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Home / News & IndustryManaged Care Insight and Analysis
Updated: July 21, 2009
Study: Physician Performance Can Be Tiered Using Measure Composites

The performance of physician practices can be reliably measured by using a composite of quality measures, according to research led by Sherrie Kaplan, PhD, MPH of the University of California at Irvine and co-authored by National Committee for Quality Assurance Executive Vice President Dr. Greg Pawlson.

Published in Medical Care, the findings – that used data from NCQA-recognized physicians – suggest that physician practices can be distributed into three levels of relative quality (high, average, low) when a cluster of measures, rather than a single measure, is used to differentiate performance.

Researchers used data submitted by physicians who were recognized in the NCQA Diabetes Physician Recognition Program (DPRP). Using a sample of 35 patients from each practice, the research team analyzed data from 11 diabetes measures. They found that combining performance on five to nine measures could reliably separate practices into three levels of quality.

"This research suggests that evaluating physician practices for pay-for-performance or similar programs can be a sound process when based on selected measure composites," said Pawlson. "As we move further into the widespread use of evaluation at the physician practice level, careful testing and evaluation of the evaluation methodology is critical for ensuring that the information is accurate and draws fair conclusions. Composite measures appear to offer a substantial advantage over individual or unrelated measures in this effort."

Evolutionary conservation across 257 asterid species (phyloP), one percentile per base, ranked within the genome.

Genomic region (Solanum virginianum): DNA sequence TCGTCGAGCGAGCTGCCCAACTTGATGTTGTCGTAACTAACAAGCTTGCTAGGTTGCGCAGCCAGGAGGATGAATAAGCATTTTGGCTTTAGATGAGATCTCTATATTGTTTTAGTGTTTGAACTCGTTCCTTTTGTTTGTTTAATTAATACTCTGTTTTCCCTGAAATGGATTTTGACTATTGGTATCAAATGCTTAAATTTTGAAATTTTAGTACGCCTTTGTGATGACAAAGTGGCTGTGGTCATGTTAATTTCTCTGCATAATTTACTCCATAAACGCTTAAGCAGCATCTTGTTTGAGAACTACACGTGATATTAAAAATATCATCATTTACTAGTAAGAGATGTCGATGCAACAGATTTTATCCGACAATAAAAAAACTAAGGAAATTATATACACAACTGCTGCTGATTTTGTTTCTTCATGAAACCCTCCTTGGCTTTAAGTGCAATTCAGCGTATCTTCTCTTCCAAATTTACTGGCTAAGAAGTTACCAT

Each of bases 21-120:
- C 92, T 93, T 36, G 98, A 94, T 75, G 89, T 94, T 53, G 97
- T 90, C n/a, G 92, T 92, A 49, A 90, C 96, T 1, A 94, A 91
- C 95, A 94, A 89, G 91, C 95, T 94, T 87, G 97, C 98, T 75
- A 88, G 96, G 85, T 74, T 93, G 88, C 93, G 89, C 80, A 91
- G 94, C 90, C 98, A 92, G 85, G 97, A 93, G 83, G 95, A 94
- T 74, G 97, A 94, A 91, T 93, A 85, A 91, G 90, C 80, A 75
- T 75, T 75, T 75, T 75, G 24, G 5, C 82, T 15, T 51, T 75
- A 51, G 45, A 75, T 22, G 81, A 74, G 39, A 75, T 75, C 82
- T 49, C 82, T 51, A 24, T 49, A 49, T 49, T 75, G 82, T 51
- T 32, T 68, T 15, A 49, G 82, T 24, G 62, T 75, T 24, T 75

Evaluation programs need to use a carefully selected set of measures to be meaningful. "Our study underscores the importance of setting thresholds for the measures that reflect the degree of physician influence or impact on the measures," said Kaplan. "Identifying thresholds that reflect physician impact in contrast to the influence of the other factors, like patient characteristics, is of critical importance for fair and reliable performance assessment."

Address; National Committee for Quality Assurance, 1100 13th Street NW, Suite 1000, Washington DC 20005; (202) 955-3500, www.ncqa.org.


  This article was taken from:
Pay-For-Performance Reporter

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